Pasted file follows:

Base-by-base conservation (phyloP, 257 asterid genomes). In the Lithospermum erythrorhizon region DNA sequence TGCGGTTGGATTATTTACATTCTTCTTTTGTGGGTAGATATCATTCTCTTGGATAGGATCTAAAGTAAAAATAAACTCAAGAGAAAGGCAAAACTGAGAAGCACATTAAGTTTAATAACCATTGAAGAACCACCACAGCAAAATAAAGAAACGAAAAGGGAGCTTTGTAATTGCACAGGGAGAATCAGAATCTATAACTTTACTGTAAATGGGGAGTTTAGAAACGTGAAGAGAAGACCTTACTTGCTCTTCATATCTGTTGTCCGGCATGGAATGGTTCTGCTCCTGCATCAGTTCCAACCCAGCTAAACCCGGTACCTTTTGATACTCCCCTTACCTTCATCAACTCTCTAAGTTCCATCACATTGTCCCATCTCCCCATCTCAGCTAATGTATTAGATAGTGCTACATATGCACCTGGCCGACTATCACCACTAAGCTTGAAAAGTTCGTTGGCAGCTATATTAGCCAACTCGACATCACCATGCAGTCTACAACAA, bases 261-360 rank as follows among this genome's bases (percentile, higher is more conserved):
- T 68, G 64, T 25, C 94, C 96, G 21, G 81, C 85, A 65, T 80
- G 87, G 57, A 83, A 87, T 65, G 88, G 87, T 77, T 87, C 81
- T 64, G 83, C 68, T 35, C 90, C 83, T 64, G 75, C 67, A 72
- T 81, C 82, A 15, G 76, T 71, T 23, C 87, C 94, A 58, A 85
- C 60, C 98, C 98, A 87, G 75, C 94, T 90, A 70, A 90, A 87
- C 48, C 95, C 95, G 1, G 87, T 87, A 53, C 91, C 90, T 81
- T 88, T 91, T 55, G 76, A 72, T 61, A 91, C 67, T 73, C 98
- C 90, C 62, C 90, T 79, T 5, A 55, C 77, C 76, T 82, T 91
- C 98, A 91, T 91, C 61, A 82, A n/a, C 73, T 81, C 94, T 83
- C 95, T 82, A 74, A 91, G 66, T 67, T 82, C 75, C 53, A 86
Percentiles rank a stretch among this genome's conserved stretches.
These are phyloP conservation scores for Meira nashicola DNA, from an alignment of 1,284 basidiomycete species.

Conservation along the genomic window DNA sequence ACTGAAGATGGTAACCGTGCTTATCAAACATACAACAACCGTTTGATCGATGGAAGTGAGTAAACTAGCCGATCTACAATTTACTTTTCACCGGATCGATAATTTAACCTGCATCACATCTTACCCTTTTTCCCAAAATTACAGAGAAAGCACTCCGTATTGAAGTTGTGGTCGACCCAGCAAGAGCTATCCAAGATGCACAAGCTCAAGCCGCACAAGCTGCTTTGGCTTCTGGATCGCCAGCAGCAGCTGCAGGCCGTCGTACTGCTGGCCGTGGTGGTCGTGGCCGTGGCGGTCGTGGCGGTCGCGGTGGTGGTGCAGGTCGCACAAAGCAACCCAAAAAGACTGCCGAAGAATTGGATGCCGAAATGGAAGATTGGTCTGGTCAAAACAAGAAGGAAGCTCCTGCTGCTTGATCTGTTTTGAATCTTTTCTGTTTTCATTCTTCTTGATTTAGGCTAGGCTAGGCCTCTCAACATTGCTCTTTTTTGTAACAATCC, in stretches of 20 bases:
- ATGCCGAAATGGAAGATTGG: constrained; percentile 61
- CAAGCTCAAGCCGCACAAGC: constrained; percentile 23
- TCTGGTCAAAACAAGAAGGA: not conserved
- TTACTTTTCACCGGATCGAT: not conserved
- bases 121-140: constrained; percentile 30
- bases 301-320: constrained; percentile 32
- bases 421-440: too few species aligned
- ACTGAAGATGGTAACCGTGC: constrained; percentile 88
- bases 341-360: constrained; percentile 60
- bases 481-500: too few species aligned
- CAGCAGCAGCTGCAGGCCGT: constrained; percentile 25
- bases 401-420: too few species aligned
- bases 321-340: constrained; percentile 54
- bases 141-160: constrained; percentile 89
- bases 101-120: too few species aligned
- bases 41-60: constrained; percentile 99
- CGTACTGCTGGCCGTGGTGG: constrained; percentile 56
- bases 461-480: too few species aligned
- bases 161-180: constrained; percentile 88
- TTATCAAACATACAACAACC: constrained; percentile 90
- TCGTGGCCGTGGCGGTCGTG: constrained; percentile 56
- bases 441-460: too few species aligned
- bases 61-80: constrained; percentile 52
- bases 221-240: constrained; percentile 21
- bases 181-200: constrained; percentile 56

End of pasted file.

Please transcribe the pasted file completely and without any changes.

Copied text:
Base-by-base conservation (phyloP, 257 asterid genomes). In the Lithospermum erythrorhizon region DNA sequence TGCGGTTGGATTATTTACATTCTTCTTTTGTGGGTAGATATCATTCTCTTGGATAGGATCTAAAGTAAAAATAAACTCAAGAGAAAGGCAAAACTGAGAAGCACATTAAGTTTAATAACCATTGAAGAACCACCACAGCAAAATAAAGAAACGAAAAGGGAGCTTTGTAATTGCACAGGGAGAATCAGAATCTATAACTTTACTGTAAATGGGGAGTTTAGAAACGTGAAGAGAAGACCTTACTTGCTCTTCATATCTGTTGTCCGGCATGGAATGGTTCTGCTCCTGCATCAGTTCCAACCCAGCTAAACCCGGTACCTTTTGATACTCCCCTTACCTTCATCAACTCTCTAAGTTCCATCACATTGTCCCATCTCCCCATCTCAGCTAATGTATTAGATAGTGCTACATATGCACCTGGCCGACTATCACCACTAAGCTTGAAAAGTTCGTTGGCAGCTATATTAGCCAACTCGACATCACCATGCAGTCTACAACAA, bases 261-360 rank as follows among this genome's bases (percentile, higher is more conserved):
- T 68, G 64, T 25, C 94, C 96, G 21, G 81, C 85, A 65, T 80
- G 87, G 57, A 83, A 87, T 65, G 88, G 87, T 77, T 87, C 81
- T 64, G 83, C 68, T 35, C 90, C 83, T 64, G 75, C 67, A 72
- T 81, C 82, A 15, G 76, T 71, T 23, C 87, C 94, A 58, A 85
- C 60, C 98, C 98, A 87, G 75, C 94, T 90, A 70, A 90, A 87
- C 48, C 95, C 95, G 1, G 87, T 87, A 53, C 91, C 90, T 81
- T 88, T 91, T 55, G 76, A 72, T 61, A 91, C 67, T 73, C 98
- C 90, C 62, C 90, T 79, T 5, A 55, C 77, C 76, T 82, T 91
- C 98, A 91, T 91, C 61, A 82, A n/a, C 73, T 81, C 94, T 83
- C 95, T 82, A 74, A 91, G 66, T 67, T 82, C 75, C 53, A 86
Percentiles rank a stretch among this genome's conserved stretches.
These are phyloP conservation scores for Meira nashicola DNA, from an alignment of 1,284 basidiomycete species.

Conservation along the genomic window DNA sequence ACTGAAGATGGTAACCGTGCTTATCAAACATACAACAACCGTTTGATCGATGGAAGTGAGTAAACTAGCCGATCTACAATTTACTTTTCACCGGATCGATAATTTAACCTGCATCACATCTTACCCTTTTTCCCAAAATTACAGAGAAAGCACTCCGTATTGAAGTTGTGGTCGACCCAGCAAGAGCTATCCAAGATGCACAAGCTCAAGCCGCACAAGCTGCTTTGGCTTCTGGATCGCCAGCAGCAGCTGCAGGCCGTCGTACTGCTGGCCGTGGTGGTCGTGGCCGTGGCGGTCGTGGCGGTCGCGGTGGTGGTGCAGGTCGCACAAAGCAACCCAAAAAGACTGCCGAAGAATTGGATGCCGAAATGGAAGATTGGTCTGGTCAAAACAAGAAGGAAGCTCCTGCTGCTTGATCTGTTTTGAATCTTTTCTGTTTTCATTCTTCTTGATTTAGGCTAGGCTAGGCCTCTCAACATTGCTCTTTTTTGTAACAATCC, in stretches of 20 bases:
- ATGCCGAAATGGAAGATTGG: constrained; percentile 61
- CAAGCTCAAGCCGCACAAGC: constrained; percentile 23
- TCTGGTCAAAACAAGAAGGA: not conserved
- TTACTTTTCACCGGATCGAT: not conserved
- bases 121-140: constrained; percentile 30
- bases 301-320: constrained; percentile 32
- bases 421-440: too few species aligned
- ACTGAAGATGGTAACCGTGC: constrained; percentile 88
- bases 341-360: constrained; percentile 60
- bases 481-500: too few species aligned
- CAGCAGCAGCTGCAGGCCGT: constrained; percentile 25
- bases 401-420: too few species aligned
- bases 321-340: constrained; percentile 54
- bases 141-160: constrained; percentile 89
- bases 101-120: too few species aligned
- bases 41-60: constrained; percentile 99
- CGTACTGCTGGCCGTGGTGG: constrained; percentile 56
- bases 461-480: too few species aligned
- bases 161-180: constrained; percentile 88
- TTATCAAACATACAACAACC: constrained; percentile 90
- TCGTGGCCGTGGCGGTCGTG: constrained; percentile 56
- bases 441-460: too few species aligned
- bases 61-80: constrained; percentile 52
- bases 221-240: constrained; percentile 21
- bases 181-200: constrained; percentile 56